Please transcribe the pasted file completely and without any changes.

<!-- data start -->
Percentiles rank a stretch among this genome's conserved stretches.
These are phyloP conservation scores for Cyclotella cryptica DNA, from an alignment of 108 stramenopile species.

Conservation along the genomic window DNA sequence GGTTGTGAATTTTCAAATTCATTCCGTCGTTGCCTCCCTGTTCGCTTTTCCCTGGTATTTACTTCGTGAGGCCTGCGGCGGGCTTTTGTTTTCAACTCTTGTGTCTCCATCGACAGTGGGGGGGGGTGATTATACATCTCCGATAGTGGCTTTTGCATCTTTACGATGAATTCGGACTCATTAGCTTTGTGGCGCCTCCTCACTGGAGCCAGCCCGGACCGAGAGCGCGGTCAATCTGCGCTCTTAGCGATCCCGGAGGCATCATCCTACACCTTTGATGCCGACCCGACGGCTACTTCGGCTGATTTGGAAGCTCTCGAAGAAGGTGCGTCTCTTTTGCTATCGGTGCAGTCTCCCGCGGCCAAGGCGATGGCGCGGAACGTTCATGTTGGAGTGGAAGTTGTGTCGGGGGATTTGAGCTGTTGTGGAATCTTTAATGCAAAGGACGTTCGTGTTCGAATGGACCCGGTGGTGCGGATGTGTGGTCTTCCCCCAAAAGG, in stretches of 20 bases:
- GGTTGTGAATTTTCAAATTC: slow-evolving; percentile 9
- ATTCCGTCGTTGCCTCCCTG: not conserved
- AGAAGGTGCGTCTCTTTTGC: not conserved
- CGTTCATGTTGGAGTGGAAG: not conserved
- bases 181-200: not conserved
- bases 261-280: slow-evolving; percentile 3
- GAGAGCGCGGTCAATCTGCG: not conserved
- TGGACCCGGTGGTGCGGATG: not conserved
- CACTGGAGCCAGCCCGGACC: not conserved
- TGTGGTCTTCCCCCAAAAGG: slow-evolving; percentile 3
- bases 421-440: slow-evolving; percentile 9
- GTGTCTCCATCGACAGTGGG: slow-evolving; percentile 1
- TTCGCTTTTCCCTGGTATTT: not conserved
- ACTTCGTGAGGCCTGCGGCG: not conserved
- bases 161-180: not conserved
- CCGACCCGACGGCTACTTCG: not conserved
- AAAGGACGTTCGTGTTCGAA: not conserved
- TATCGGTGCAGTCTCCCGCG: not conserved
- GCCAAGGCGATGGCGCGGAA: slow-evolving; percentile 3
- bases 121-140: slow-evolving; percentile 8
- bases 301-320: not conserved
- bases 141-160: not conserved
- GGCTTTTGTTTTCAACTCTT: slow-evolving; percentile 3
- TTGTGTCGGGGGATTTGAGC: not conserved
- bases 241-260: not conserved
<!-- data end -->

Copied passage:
Percentiles rank a stretch among this genome's conserved stretches.
These are phyloP conservation scores for Cyclotella cryptica DNA, from an alignment of 108 stramenopile species.

Conservation along the genomic window DNA sequence GGTTGTGAATTTTCAAATTCATTCCGTCGTTGCCTCCCTGTTCGCTTTTCCCTGGTATTTACTTCGTGAGGCCTGCGGCGGGCTTTTGTTTTCAACTCTTGTGTCTCCATCGACAGTGGGGGGGGGTGATTATACATCTCCGATAGTGGCTTTTGCATCTTTACGATGAATTCGGACTCATTAGCTTTGTGGCGCCTCCTCACTGGAGCCAGCCCGGACCGAGAGCGCGGTCAATCTGCGCTCTTAGCGATCCCGGAGGCATCATCCTACACCTTTGATGCCGACCCGACGGCTACTTCGGCTGATTTGGAAGCTCTCGAAGAAGGTGCGTCTCTTTTGCTATCGGTGCAGTCTCCCGCGGCCAAGGCGATGGCGCGGAACGTTCATGTTGGAGTGGAAGTTGTGTCGGGGGATTTGAGCTGTTGTGGAATCTTTAATGCAAAGGACGTTCGTGTTCGAATGGACCCGGTGGTGCGGATGTGTGGTCTTCCCCCAAAAGG, in stretches of 20 bases:
- GGTTGTGAATTTTCAAATTC: slow-evolving; percentile 9
- ATTCCGTCGTTGCCTCCCTG: not conserved
- AGAAGGTGCGTCTCTTTTGC: not conserved
- CGTTCATGTTGGAGTGGAAG: not conserved
- bases 181-200: not conserved
- bases 261-280: slow-evolving; percentile 3
- GAGAGCGCGGTCAATCTGCG: not conserved
- TGGACCCGGTGGTGCGGATG: not conserved
- CACTGGAGCCAGCCCGGACC: not conserved
- TGTGGTCTTCCCCCAAAAGG: slow-evolving; percentile 3
- bases 421-440: slow-evolving; percentile 9
- GTGTCTCCATCGACAGTGGG: slow-evolving; percentile 1
- TTCGCTTTTCCCTGGTATTT: not conserved
- ACTTCGTGAGGCCTGCGGCG: not conserved
- bases 161-180: not conserved
- CCGACCCGACGGCTACTTCG: not conserved
- AAAGGACGTTCGTGTTCGAA: not conserved
- TATCGGTGCAGTCTCCCGCG: not conserved
- GCCAAGGCGATGGCGCGGAA: slow-evolving; percentile 3
- bases 121-140: slow-evolving; percentile 8
- bases 301-320: not conserved
- bases 141-160: not conserved
- GGCTTTTGTTTTCAACTCTT: slow-evolving; percentile 3
- TTGTGTCGGGGGATTTGAGC: not conserved
- bases 241-260: not conserved